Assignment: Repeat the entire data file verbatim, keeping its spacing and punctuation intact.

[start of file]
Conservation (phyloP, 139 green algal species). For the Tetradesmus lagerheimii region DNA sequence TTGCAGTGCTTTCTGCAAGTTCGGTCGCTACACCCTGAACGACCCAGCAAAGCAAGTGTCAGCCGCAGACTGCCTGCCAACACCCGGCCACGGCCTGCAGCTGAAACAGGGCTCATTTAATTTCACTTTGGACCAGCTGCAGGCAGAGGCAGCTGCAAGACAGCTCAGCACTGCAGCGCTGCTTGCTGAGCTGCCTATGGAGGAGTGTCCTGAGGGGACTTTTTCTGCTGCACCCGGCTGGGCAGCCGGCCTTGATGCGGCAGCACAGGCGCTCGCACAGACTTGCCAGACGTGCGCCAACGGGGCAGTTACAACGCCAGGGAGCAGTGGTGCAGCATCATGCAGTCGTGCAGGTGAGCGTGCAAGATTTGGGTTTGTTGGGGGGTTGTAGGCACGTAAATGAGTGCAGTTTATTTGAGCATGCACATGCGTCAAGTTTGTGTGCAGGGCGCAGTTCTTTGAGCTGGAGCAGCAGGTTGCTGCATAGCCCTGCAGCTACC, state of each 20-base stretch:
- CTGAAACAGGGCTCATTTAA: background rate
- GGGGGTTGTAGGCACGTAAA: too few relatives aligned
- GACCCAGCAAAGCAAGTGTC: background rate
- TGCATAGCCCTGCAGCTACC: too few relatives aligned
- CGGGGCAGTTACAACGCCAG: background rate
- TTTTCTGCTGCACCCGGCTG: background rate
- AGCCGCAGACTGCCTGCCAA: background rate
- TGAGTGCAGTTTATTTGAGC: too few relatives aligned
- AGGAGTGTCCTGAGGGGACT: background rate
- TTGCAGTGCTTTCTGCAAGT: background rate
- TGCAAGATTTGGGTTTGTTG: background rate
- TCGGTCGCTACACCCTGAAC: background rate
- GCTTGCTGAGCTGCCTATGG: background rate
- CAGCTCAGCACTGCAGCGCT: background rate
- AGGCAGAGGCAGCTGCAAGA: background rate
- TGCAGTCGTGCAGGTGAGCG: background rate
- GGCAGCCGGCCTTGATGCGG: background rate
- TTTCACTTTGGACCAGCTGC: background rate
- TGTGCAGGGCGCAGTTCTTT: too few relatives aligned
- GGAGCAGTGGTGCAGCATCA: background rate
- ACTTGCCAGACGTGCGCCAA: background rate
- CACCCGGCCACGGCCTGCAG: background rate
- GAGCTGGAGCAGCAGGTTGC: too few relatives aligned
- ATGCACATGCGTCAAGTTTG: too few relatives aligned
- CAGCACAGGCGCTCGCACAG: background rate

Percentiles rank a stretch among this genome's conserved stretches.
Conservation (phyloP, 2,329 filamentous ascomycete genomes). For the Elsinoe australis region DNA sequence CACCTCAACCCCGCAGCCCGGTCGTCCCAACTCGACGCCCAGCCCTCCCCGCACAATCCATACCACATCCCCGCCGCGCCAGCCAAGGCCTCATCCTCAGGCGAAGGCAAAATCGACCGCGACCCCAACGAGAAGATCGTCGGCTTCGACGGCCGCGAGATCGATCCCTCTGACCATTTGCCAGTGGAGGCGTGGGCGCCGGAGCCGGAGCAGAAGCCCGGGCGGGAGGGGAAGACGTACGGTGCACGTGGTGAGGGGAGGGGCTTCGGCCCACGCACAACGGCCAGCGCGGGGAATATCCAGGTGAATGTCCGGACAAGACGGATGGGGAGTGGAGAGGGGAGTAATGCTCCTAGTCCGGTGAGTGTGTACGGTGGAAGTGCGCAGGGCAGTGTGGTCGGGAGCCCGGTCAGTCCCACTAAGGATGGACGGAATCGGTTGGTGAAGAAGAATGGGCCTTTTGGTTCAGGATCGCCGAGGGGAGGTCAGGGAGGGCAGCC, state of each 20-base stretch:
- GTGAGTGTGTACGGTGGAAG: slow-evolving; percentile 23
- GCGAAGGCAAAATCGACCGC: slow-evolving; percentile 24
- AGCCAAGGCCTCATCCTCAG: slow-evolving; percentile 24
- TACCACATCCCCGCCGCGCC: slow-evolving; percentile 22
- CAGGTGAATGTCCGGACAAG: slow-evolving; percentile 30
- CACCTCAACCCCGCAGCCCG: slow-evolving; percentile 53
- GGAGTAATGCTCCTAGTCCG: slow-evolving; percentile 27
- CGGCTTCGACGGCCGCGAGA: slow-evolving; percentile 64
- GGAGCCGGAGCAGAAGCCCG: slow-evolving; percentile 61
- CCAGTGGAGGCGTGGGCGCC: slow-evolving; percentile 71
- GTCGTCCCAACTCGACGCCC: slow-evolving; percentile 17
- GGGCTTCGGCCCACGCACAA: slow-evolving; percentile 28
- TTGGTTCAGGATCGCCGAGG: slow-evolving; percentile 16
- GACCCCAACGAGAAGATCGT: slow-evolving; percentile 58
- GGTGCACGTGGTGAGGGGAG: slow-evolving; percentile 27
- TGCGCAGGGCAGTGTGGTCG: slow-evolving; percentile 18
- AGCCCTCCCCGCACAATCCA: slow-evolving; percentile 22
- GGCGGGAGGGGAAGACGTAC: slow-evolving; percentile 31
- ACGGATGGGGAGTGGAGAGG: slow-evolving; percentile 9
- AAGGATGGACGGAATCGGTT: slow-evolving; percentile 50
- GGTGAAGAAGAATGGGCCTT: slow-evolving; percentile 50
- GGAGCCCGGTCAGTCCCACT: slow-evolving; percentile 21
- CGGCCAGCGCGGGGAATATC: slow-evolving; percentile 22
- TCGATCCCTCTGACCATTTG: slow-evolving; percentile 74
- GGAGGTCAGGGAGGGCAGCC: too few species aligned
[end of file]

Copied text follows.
Conservation (phyloP, 139 green algal species). For the Tetradesmus lagerheimii region DNA sequence TTGCAGTGCTTTCTGCAAGTTCGGTCGCTACACCCTGAACGACCCAGCAAAGCAAGTGTCAGCCGCAGACTGCCTGCCAACACCCGGCCACGGCCTGCAGCTGAAACAGGGCTCATTTAATTTCACTTTGGACCAGCTGCAGGCAGAGGCAGCTGCAAGACAGCTCAGCACTGCAGCGCTGCTTGCTGAGCTGCCTATGGAGGAGTGTCCTGAGGGGACTTTTTCTGCTGCACCCGGCTGGGCAGCCGGCCTTGATGCGGCAGCACAGGCGCTCGCACAGACTTGCCAGACGTGCGCCAACGGGGCAGTTACAACGCCAGGGAGCAGTGGTGCAGCATCATGCAGTCGTGCAGGTGAGCGTGCAAGATTTGGGTTTGTTGGGGGGTTGTAGGCACGTAAATGAGTGCAGTTTATTTGAGCATGCACATGCGTCAAGTTTGTGTGCAGGGCGCAGTTCTTTGAGCTGGAGCAGCAGGTTGCTGCATAGCCCTGCAGCTACC, state of each 20-base stretch:
- CTGAAACAGGGCTCATTTAA: background rate
- GGGGGTTGTAGGCACGTAAA: too few relatives aligned
- GACCCAGCAAAGCAAGTGTC: background rate
- TGCATAGCCCTGCAGCTACC: too few relatives aligned
- CGGGGCAGTTACAACGCCAG: background rate
- TTTTCTGCTGCACCCGGCTG: background rate
- AGCCGCAGACTGCCTGCCAA: background rate
- TGAGTGCAGTTTATTTGAGC: too few relatives aligned
- AGGAGTGTCCTGAGGGGACT: background rate
- TTGCAGTGCTTTCTGCAAGT: background rate
- TGCAAGATTTGGGTTTGTTG: background rate
- TCGGTCGCTACACCCTGAAC: background rate
- GCTTGCTGAGCTGCCTATGG: background rate
- CAGCTCAGCACTGCAGCGCT: background rate
- AGGCAGAGGCAGCTGCAAGA: background rate
- TGCAGTCGTGCAGGTGAGCG: background rate
- GGCAGCCGGCCTTGATGCGG: background rate
- TTTCACTTTGGACCAGCTGC: background rate
- TGTGCAGGGCGCAGTTCTTT: too few relatives aligned
- GGAGCAGTGGTGCAGCATCA: background rate
- ACTTGCCAGACGTGCGCCAA: background rate
- CACCCGGCCACGGCCTGCAG: background rate
- GAGCTGGAGCAGCAGGTTGC: too few relatives aligned
- ATGCACATGCGTCAAGTTTG: too few relatives aligned
- CAGCACAGGCGCTCGCACAG: background rate

Percentiles rank a stretch among this genome's conserved stretches.
Conservation (phyloP, 2,329 filamentous ascomycete genomes). For the Elsinoe australis region DNA sequence CACCTCAACCCCGCAGCCCGGTCGTCCCAACTCGACGCCCAGCCCTCCCCGCACAATCCATACCACATCCCCGCCGCGCCAGCCAAGGCCTCATCCTCAGGCGAAGGCAAAATCGACCGCGACCCCAACGAGAAGATCGTCGGCTTCGACGGCCGCGAGATCGATCCCTCTGACCATTTGCCAGTGGAGGCGTGGGCGCCGGAGCCGGAGCAGAAGCCCGGGCGGGAGGGGAAGACGTACGGTGCACGTGGTGAGGGGAGGGGCTTCGGCCCACGCACAACGGCCAGCGCGGGGAATATCCAGGTGAATGTCCGGACAAGACGGATGGGGAGTGGAGAGGGGAGTAATGCTCCTAGTCCGGTGAGTGTGTACGGTGGAAGTGCGCAGGGCAGTGTGGTCGGGAGCCCGGTCAGTCCCACTAAGGATGGACGGAATCGGTTGGTGAAGAAGAATGGGCCTTTTGGTTCAGGATCGCCGAGGGGAGGTCAGGGAGGGCAGCC, state of each 20-base stretch:
- GTGAGTGTGTACGGTGGAAG: slow-evolving; percentile 23
- GCGAAGGCAAAATCGACCGC: slow-evolving; percentile 24
- AGCCAAGGCCTCATCCTCAG: slow-evolving; percentile 24
- TACCACATCCCCGCCGCGCC: slow-evolving; percentile 22
- CAGGTGAATGTCCGGACAAG: slow-evolving; percentile 30
- CACCTCAACCCCGCAGCCCG: slow-evolving; percentile 53
- GGAGTAATGCTCCTAGTCCG: slow-evolving; percentile 27
- CGGCTTCGACGGCCGCGAGA: slow-evolving; percentile 64
- GGAGCCGGAGCAGAAGCCCG: slow-evolving; percentile 61
- CCAGTGGAGGCGTGGGCGCC: slow-evolving; percentile 71
- GTCGTCCCAACTCGACGCCC: slow-evolving; percentile 17
- GGGCTTCGGCCCACGCACAA: slow-evolving; percentile 28
- TTGGTTCAGGATCGCCGAGG: slow-evolving; percentile 16
- GACCCCAACGAGAAGATCGT: slow-evolving; percentile 58
- GGTGCACGTGGTGAGGGGAG: slow-evolving; percentile 27
- TGCGCAGGGCAGTGTGGTCG: slow-evolving; percentile 18
- AGCCCTCCCCGCACAATCCA: slow-evolving; percentile 22
- GGCGGGAGGGGAAGACGTAC: slow-evolving; percentile 31
- ACGGATGGGGAGTGGAGAGG: slow-evolving; percentile 9
- AAGGATGGACGGAATCGGTT: slow-evolving; percentile 50
- GGTGAAGAAGAATGGGCCTT: slow-evolving; percentile 50
- GGAGCCCGGTCAGTCCCACT: slow-evolving; percentile 21
- CGGCCAGCGCGGGGAATATC: slow-evolving; percentile 22
- TCGATCCCTCTGACCATTTG: slow-evolving; percentile 74
- GGAGGTCAGGGAGGGCAGCC: too few species aligned